The recent Florida school shooting has identified a number of areas where law enforcement may not have done what was expected by the community and by fellow law enforcement professions.
One of the most high profile issues is the SRO who allegedly waited outside the school for four minutes while students inside were being shot and killed. Many people, including those in the law enforcement profession, are quick to criticize the Deputy and some have even called him a coward. I have yet to read anything however that would indicate anyone has interviewed the Deputy to gain some insight as to why he did what he did.
I am going to challenge you as a trainer to be quick to look in the mirror and reflect on your training and slow to label and condemn officers involved in specific incidents. It is always easy to Monday morning quarterback and judge others from news stories or videos. In fact, the greatest lie in law enforcement always starts with the same seven words, “If I was there I would have.” Everything that comes after those words is bullshit. The only people who know what they would have done were those who were there and did what they did. The best the rest of us can do is speculate. What we need to ask ourselves is, “When I find myself in that situation or a similar situation what would I most like to do?” After you answer that question then ask yourself, “Have I trained my mind and my body to the point where that action on my part is likely?”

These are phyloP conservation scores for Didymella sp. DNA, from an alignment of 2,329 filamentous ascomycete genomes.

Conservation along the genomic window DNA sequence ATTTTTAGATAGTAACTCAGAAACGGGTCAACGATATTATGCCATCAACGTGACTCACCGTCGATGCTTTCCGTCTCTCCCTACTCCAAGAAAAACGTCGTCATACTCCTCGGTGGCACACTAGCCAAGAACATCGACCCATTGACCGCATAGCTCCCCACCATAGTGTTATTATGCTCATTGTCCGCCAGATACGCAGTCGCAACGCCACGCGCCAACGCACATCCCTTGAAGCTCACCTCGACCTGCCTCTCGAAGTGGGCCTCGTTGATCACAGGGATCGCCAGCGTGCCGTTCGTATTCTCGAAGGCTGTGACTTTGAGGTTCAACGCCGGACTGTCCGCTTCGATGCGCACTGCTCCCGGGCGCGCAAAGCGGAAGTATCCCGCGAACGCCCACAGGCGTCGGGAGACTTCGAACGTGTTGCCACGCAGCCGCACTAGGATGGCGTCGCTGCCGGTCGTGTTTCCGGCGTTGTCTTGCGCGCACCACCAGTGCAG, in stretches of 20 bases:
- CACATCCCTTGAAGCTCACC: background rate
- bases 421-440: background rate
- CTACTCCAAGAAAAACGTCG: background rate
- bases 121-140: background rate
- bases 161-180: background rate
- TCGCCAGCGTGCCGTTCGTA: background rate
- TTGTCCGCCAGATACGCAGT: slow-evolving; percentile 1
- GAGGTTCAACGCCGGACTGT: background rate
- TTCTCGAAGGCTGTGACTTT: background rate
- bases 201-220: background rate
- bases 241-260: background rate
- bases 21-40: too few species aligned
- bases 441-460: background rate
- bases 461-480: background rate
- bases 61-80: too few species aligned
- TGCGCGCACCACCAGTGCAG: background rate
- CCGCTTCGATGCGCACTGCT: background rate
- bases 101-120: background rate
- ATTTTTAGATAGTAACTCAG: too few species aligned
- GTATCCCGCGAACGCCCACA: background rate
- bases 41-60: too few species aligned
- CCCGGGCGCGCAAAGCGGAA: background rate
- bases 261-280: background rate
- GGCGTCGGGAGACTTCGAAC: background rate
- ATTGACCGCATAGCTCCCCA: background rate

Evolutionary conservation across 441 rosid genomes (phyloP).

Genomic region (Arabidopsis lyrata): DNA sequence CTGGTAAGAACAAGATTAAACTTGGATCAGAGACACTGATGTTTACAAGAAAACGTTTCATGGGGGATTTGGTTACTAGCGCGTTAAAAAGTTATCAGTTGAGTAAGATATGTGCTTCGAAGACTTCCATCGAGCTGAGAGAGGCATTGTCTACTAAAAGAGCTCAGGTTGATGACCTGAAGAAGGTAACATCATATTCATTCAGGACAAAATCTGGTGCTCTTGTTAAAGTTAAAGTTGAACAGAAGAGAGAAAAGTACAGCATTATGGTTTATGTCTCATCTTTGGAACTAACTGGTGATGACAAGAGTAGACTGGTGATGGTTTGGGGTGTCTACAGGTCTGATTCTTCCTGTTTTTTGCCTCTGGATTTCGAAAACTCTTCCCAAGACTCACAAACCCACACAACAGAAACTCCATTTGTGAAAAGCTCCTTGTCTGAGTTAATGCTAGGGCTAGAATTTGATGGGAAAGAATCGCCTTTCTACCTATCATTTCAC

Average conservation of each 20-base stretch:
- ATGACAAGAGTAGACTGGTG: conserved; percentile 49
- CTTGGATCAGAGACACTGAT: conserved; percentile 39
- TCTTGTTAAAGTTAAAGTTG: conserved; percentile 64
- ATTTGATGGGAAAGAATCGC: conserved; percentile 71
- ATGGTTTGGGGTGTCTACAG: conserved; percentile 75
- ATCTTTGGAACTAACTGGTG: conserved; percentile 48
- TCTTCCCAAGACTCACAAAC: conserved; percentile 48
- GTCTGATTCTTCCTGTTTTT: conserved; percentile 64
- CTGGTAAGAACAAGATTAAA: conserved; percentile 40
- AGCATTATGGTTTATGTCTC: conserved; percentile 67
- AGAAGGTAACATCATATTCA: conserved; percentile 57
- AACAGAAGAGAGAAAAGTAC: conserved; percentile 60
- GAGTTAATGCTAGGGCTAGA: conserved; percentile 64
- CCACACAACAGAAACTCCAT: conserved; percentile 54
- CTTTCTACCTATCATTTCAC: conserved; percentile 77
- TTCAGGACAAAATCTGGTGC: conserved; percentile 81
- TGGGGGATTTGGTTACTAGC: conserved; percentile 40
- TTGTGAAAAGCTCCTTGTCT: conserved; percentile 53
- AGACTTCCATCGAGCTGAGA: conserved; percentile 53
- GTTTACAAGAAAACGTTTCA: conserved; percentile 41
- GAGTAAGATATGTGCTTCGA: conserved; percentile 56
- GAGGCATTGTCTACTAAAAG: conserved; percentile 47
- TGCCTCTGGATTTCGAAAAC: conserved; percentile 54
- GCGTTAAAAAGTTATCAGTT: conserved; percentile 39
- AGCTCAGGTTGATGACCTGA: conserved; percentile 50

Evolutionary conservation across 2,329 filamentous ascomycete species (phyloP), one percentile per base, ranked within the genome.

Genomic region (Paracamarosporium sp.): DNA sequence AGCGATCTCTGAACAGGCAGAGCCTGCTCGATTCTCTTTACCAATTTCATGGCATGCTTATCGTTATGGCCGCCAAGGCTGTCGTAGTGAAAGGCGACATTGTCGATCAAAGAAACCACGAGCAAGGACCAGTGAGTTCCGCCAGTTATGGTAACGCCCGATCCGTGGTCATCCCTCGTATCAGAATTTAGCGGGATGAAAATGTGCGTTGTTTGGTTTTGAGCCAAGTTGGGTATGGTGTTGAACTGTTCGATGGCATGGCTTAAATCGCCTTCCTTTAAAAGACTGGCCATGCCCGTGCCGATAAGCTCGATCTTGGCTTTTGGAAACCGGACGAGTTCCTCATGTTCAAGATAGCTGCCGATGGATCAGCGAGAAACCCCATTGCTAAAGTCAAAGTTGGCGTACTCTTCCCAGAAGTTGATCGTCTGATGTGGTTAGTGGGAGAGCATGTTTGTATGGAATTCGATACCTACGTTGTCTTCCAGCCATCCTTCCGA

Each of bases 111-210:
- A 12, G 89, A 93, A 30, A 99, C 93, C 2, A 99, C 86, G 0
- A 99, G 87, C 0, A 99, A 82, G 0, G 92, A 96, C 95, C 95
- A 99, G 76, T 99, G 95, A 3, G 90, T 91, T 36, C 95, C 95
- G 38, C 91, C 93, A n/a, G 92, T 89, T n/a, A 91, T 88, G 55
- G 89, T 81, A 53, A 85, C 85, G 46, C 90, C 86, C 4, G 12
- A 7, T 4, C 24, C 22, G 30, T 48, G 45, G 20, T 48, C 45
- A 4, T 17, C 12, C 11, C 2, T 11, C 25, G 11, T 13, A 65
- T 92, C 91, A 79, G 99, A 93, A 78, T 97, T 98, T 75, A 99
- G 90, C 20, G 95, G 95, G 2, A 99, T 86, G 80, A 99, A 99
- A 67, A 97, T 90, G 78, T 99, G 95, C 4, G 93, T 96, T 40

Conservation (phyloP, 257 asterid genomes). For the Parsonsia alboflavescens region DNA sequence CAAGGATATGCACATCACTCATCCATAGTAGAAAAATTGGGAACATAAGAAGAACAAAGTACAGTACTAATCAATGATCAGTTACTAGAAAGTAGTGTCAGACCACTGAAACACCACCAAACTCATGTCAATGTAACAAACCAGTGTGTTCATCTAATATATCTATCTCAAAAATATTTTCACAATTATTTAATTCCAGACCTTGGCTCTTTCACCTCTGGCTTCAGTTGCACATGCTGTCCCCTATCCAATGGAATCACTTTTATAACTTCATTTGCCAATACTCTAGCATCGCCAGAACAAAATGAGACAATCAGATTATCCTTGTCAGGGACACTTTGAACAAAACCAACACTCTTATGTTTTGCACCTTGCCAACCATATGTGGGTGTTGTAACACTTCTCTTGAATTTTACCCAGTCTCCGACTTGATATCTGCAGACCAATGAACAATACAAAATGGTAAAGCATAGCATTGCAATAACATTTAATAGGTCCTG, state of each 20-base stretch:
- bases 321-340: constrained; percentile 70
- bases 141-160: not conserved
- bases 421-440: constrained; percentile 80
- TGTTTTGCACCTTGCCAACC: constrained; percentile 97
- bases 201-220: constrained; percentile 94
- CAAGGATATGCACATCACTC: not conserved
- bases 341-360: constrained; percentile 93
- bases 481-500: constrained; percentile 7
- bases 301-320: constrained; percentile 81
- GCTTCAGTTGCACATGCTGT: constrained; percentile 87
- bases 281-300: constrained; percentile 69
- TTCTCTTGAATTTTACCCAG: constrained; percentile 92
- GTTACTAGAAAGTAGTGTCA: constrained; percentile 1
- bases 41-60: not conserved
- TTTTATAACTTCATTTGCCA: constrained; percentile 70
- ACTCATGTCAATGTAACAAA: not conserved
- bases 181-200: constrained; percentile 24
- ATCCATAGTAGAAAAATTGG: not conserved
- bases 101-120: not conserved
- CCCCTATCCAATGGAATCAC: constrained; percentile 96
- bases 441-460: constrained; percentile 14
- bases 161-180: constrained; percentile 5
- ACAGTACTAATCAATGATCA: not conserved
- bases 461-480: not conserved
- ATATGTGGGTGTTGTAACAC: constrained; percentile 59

What you as a trainer need to do is set your ego aside, look in the mirror and reflect on your training programs and ask yourself, “If that was one of my officers / deputies / troopers / constables have I truly trained them to respond the way I would most like them to?”
We can all agree that we want that Deputy outside the school to enter on his own, advance to the sound of gunfire and engage the active killer and hopefully prevail in that encounter by shooting and stopping the threat and stopping the killing of innocent people.
Have you actually trained your people mentally and physically to do that? Have you trained your officers to enter a building by themselves, armed with a pistol, and hunt down and engage one or more threats who are likely armed with an assault rifle capable of defeating the officer’s body armor?
- When was the training this officer participated in?
- What exactly was the training this officer participated in?
- How realistic was the training this officer participated in?
- How often since the original training have you done refresher training with this officer?
- In your training do you actually help your officers prepare their mind for where his or her body may have to go or do you pay lip service to mental preparation?
The school shooting at Columbine High School was a wake up call for the law enforcement profession that we needed to change the way we train officers to respond to active killer events. I don’t remember hearing the officers who waited outside Columbine high school being called cowards. I remember us using Columbine as a wake up call to change our training.
The Rapid Intervention Response to an Active Killer training that followed was good training. The problem was that it too often focused on four officer entry teams and five officer rescue teams. Few agencies have the luxury of four or five officers arriving on scene together in the first minute or two after the call coming in. How many of your people went through that training where they might have been told, “As soon as you have a four man element enter the building and move to the sound of gunfire to stop the threat.